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Going Away Shoes [Kindle Edition]

Jill McCorkle
3.4 out of 5 stars  See all reviews (16 customer reviews)

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Book Description

The foibles of the people in Jill McCorkle’s world are so familiar that we want nothing so much as to watch them walk into—and then get out of—life’s inevitable traps. Here, in her first collection in eight years, McCorkle collects eleven brand-new stories bristling with her characteristic combination of wit and weight.

In honeymoon shoes, mud-covered hunting boots, or glass slippers, all of the women in these stories march to a place of new awareness, in one way or another, transforming their lives. They make mistakes, but they don’t waste time hiding behind them. They move on. They are strong. And they’re funny, even when they are sad.

These stories are the work of a great storyteller who knows exactly how—and why—to pair pain with laughter.


Editorial Reviews

From Publishers Weekly

A lack of narrative distance and interchangeable protagonists sink McCorkle's latest short story collection. The constant barbs aimed at the siblings and the cold-hearted, overmedicated mothers of the parade of ubiquitously decent and forlorn heroines in Another Dimension, Going Away Shoes and Happy Accidents reveal little about either the abusers or the so-called victims. Most of McCorkle's analogies and insights into human nature come from television shows and feel one note, such as when a character in Another Dimension owns Manolos in order to be like Sarah Jessica Parker. Too many of the protagonists are motivated by identical feelings of self-pitying vindictiveness. There is Ann in Another Dimension, whose relationship has soured with her abusive and manipulative brother, Jimmy, as well as Debby in Going Away Shoes, who sacrificed her career to care for a dying mother and spoiled siblings. McCorkle (Creatures of Habit) does manage a few heartfelt descriptions, but the pervasive venom too soon becomes toxic. (Sept.)
Copyright © Reed Business Information, a division of Reed Elsevier Inc. All rights reserved.

Review

"McCorkle is an expert at engineering catharsis through good salty rants, but the best thing about these stories is the sense of romance and wonder in long-overdue journeys of self-discovery." --New York Times Book Review
(The New York Times Book Review)

"[A] remarkable collection . . . Bold and addictive, Going Away Shoes is a find." --People
(People Magazine)

"There are writers who seem to write it like it is--the quietness of their characters is not exaggerated, nor is their drama. They could live down the street or in the next apartment. Jayne Anne Phillips, Antonia Nelson--these are writers whose characters have no special aura, no golden ticket. Jill McCorkle's characters are like this." --Los Angeles Times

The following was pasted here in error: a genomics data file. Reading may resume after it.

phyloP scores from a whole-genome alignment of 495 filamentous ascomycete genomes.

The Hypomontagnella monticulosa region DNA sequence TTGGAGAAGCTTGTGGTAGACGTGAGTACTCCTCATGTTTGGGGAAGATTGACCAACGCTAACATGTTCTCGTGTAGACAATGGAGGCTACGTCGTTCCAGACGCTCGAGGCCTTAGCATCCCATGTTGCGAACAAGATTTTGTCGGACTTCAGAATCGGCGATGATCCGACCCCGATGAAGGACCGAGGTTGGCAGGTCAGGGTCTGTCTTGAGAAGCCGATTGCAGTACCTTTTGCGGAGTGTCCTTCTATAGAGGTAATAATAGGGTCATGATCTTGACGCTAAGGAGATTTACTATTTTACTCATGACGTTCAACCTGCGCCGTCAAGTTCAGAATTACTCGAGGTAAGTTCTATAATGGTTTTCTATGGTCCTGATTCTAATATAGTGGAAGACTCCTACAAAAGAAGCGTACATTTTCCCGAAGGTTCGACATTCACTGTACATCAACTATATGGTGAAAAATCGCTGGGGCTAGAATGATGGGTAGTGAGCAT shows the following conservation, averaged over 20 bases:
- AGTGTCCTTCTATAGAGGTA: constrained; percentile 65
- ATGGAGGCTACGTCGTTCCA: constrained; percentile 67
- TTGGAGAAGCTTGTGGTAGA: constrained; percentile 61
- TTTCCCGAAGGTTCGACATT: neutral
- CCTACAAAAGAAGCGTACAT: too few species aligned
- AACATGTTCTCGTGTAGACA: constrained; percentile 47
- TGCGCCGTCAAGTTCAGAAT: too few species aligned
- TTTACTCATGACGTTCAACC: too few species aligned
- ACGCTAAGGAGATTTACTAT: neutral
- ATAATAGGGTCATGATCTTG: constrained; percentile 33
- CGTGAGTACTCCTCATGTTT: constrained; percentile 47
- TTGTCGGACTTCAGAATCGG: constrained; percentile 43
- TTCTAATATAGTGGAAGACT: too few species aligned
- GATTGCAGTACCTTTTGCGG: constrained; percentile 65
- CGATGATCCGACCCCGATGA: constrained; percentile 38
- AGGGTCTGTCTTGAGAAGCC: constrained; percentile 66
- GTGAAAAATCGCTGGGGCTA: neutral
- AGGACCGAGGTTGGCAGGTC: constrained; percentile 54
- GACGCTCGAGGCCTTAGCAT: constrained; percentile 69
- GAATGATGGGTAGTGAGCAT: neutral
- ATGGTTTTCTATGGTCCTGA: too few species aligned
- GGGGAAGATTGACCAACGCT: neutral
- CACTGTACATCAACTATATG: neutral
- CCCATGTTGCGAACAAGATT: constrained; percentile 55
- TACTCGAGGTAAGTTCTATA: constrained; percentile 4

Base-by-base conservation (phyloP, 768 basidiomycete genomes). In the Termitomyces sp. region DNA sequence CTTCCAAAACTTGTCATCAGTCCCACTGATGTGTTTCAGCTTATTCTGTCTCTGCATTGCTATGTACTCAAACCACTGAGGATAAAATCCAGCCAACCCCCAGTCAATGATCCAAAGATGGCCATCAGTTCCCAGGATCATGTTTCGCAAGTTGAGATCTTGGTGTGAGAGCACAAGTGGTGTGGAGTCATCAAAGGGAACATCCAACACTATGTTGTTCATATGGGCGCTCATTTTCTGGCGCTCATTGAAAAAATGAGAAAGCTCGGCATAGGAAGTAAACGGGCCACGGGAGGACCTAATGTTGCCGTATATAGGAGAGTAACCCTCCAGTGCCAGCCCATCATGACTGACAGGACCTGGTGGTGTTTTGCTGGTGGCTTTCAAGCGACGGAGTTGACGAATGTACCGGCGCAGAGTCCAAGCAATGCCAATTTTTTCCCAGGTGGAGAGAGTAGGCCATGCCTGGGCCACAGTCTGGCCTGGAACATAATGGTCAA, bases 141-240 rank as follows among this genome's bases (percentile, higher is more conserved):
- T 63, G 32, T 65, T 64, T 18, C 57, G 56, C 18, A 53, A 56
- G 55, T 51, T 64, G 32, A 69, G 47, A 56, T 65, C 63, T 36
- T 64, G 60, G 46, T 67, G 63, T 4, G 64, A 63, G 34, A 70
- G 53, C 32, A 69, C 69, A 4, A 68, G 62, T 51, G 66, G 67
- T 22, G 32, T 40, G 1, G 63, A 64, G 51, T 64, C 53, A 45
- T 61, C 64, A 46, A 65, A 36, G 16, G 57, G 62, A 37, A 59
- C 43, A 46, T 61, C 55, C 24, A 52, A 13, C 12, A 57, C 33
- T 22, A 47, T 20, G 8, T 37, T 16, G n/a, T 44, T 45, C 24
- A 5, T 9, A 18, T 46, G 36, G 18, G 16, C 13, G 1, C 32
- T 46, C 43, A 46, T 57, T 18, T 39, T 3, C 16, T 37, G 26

(Los Angeles Times)

"McCorkle's latest book gives us 11 reasons to smile . . . 11 cheerfully furious stories about women who have come to a screeching halt in their pursuit of happiness . . . The joy of reading and rereading each of these marvelous stories is to discover the truths encoded into each step of every hard-won journey--and to find ourselves along the way." --Atlanta Journal Constitution
(Atlanta Journal Constitution)

"The stories are small tributes to tenacity and spirit and choice--even when that choice is simply to keep putting one foot in front of the other." --Miami Herald
(Miami Herald)

“McCorkle is an expert at engineering catharsis through good salty rants, but the best thing about these stories is the sense of romance and wonder in long-overdue journeys of self-discovery.” (The New York Times Book Review)

“The joy of reading and rereading each of these marvelous sto- ries is to discover the truths encoded into each step of every hard-won journey—and to find ourselves along the way.” (The Atlanta Journal-Constitution)

"Bold and addictive, Going Away Shoes is a find.”


(People)

“Bold and addictive, Going Away Shoes is a find.”


(People)

“The joy of reading and rereading each of these marvelous stories is to discover the truths encoded into each step of every hard-won journey—and to find ourselves along the way.” (The Atlanta Journal-Constitution)

“These gems are written by a master craftswoman. Each story deserves savoring, as melancholy and humor work beautifully together in this artful collection.” (The Boston Globe)

Product Details

  • File Size: 497 KB
  • Print Length: 258 pages
  • Publisher: Algonquin Books; Reprint edition (September 14, 2010)
  • Sold by: Amazon Digital Services, Inc.
  • Language: English
  • ASIN: B004BLIH04
  • Text-to-Speech: Enabled
  • X-Ray:
  • Lending: Enabled
  • Amazon Best Sellers Rank: #389,351 Paid in Kindle Store (See Top 100 Paid in Kindle Store)
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Customer Reviews

Most Helpful Customer Reviews
11 of 11 people found the following review helpful
3.0 out of 5 stars Enlightening... November 3, 2009
Format:Hardcover
I liked the dark tone of the book in respect to its attempt to uncover and shine a light on what middle age women really think and feel. The various levels of depression, resignation, anger, frustration, and overall sadness of many of the women feels real and as deserving of a voice as anyting else. It's almost as if these stories are the other side of the stories we almost never hear. However, McCorkle and a few other recent authors' both fictional and autobiographical are beginning to talk more about these emotions as the central theme in their stories. McCorkle also does a great job of offering a full story in just a few pages and makes it look easy in the process. I wasn't overwhelmingly in love with any of the characters or the book as a whole but I was glad to have taken the time to read it. The thing I liked best is the way that McCorkle really nails the "you would be surprised" factor of the mothers, daughters, and wives who make up her central characters. Some examples of this are you would be surprised to know that not all mothers like the people their children have become, or that caring for an aging and sick parent might be pure drudgery and filled with unresolved resentments, an overwhelmingly isolating task. Jill McCorkle succeeds in getting us to look within and ask those hard questions and hopefully to look at others and realize that most of the time, we have little to no idea of who they really are.
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6 of 6 people found the following review helpful
Format:Hardcover